US owners of certain iPhone 6 series or iPhone 7 series devices affected by "Batterygate" can now claim from Apple's US$500 million settlement payout pool
US owners of Apple smartphones that were deliberately throttled by software released by the Cupertino company can now state their personal claim against the iPhone maker. A website has been set up, allowing users to either file their claim online or by mail. Those affected by the “Batterygate” scandal have up to October 6, 2020 to submit a claim form, while the deadline for attending a hearing falls on December 4, 2020 at 10:00 am PST.
Certain criteria have to be met to be eligible to submit a claim:
- US owners of the iPhone 6, iPhone 6 Plus, iPhone 6s, iPhone 6s Plus and/or iPhone SE running on iOS 10.2.1 or later before December 21, 2017.
- US owners of the iPhone 7 or iPhone 7 Plus running on iOS 11.2 or later before December 21, 2017.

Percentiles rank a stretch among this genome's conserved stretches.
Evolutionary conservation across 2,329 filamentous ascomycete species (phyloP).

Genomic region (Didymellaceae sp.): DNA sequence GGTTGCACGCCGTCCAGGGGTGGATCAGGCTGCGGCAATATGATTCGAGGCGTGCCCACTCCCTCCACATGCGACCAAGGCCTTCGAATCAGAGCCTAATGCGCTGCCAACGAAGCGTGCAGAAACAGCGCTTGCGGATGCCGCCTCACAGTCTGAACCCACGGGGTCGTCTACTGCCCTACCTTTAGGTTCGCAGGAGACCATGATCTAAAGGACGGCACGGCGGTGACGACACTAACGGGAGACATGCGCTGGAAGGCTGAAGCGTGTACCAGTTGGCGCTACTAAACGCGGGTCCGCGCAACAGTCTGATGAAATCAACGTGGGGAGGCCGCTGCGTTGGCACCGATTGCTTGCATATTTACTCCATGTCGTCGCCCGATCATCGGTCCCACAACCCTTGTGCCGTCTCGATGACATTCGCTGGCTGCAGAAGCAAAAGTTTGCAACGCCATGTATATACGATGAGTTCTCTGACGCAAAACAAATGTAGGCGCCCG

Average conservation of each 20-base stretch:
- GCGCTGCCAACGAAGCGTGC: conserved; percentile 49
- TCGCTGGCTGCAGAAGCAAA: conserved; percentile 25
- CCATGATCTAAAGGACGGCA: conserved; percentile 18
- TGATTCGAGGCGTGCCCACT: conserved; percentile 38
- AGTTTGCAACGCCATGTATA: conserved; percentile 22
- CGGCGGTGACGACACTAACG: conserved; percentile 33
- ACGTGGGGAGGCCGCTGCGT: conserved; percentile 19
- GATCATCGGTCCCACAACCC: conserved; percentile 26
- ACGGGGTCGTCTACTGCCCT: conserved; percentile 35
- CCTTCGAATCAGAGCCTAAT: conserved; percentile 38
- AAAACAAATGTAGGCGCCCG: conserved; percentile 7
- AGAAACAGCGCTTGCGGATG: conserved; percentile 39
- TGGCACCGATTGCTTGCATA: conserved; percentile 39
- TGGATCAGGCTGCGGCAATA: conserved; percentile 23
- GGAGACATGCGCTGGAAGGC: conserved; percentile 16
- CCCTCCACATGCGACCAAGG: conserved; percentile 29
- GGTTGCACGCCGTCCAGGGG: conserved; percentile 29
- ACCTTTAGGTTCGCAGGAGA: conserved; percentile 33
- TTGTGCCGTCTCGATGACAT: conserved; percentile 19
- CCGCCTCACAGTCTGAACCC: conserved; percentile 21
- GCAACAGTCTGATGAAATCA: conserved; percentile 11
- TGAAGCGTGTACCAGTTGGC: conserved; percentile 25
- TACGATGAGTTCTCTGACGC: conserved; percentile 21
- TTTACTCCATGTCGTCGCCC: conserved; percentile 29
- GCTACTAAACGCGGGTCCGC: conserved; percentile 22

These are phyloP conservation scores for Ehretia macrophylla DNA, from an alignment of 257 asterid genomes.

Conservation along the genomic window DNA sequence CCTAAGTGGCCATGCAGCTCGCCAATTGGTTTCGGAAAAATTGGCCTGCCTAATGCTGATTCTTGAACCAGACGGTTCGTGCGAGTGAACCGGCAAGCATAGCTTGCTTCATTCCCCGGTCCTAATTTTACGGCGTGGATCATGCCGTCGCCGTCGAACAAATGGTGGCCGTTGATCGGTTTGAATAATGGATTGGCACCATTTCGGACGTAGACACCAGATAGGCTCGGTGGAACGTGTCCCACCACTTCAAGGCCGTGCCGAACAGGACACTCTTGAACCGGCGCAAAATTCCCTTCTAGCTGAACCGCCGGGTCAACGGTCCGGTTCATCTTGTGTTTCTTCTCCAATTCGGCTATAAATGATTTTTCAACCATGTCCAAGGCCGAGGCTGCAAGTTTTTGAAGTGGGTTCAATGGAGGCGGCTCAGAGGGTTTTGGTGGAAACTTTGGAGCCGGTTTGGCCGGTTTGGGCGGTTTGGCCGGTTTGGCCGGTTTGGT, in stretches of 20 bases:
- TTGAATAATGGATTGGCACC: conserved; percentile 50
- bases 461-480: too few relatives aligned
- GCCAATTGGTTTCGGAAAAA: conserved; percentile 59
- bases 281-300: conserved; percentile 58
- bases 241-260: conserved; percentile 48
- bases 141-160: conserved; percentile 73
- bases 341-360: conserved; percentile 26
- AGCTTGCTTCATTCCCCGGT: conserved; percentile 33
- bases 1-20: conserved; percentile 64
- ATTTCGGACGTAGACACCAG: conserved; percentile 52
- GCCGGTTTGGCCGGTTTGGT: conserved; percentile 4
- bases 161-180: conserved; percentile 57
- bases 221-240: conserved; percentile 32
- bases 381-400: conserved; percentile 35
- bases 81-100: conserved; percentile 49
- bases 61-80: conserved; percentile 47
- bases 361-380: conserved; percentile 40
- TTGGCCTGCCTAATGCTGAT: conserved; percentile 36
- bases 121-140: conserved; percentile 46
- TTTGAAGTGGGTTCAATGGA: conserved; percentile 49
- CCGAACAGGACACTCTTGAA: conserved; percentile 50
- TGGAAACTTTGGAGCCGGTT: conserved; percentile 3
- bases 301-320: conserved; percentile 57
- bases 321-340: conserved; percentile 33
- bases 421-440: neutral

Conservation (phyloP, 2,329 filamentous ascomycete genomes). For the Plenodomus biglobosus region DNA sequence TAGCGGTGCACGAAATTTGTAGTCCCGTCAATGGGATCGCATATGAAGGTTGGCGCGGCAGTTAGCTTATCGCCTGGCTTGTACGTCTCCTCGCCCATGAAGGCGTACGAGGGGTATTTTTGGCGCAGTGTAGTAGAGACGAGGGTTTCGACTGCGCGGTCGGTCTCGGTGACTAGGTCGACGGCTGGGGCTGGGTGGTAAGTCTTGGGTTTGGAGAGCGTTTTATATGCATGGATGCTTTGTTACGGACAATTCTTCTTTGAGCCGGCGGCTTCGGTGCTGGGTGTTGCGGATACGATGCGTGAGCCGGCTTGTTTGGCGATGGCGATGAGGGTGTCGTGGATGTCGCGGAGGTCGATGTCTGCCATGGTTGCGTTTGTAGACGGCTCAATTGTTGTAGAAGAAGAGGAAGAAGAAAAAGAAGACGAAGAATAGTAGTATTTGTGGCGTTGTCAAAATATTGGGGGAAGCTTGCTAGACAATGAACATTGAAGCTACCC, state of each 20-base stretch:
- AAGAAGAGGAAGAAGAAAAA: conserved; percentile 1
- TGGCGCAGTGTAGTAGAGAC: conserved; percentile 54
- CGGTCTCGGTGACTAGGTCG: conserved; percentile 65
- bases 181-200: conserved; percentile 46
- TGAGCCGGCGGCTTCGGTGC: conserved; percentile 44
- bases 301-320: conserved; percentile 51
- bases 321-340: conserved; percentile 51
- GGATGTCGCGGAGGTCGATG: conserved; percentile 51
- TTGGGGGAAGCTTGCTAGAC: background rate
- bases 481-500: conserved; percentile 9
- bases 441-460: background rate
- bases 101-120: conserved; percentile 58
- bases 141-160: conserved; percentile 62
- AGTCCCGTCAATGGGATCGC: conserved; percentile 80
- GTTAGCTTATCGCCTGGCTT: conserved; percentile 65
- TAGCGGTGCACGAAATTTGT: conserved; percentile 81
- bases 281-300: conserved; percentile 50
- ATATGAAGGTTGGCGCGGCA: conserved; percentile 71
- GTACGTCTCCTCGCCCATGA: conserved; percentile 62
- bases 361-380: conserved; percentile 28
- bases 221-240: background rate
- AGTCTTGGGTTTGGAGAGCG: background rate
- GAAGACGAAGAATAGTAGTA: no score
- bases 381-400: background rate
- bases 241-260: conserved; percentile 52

Although Apple has set aside US$310 million to a maximum of US$500 million for the expenses involved, claimants shouldn’t expect huge individual payouts. A proposed settlement stated: “For a release of their claims, Settlement Class Members will receive US$25.00 for each iPhone owned”. However, this amount could increase or decrease depending on all the other costs involved in the settlement.
Apple has generally stated that the settlement is not an admission of guilt and simply a way to clear up a tricky situation with its millions of consumers. “Batterygate” saw the company roll out software that throttled the CPU performance thus saving battery power, which was an issue with the degrading batteries found in older iPhones. This was soon discovered, and Apple had to face an angry public demanding answers and compensation.
The page for making a claim is currently live and it’s worth reminding users that they have until October 6, 2020 to file their submission. Although US$25 isn’t a life-changing amount, it’s still worth making a claim if you owned an iPhone 6 series device or iPhone 7 series smartphone that was hamstrung by Apple’s costly decision.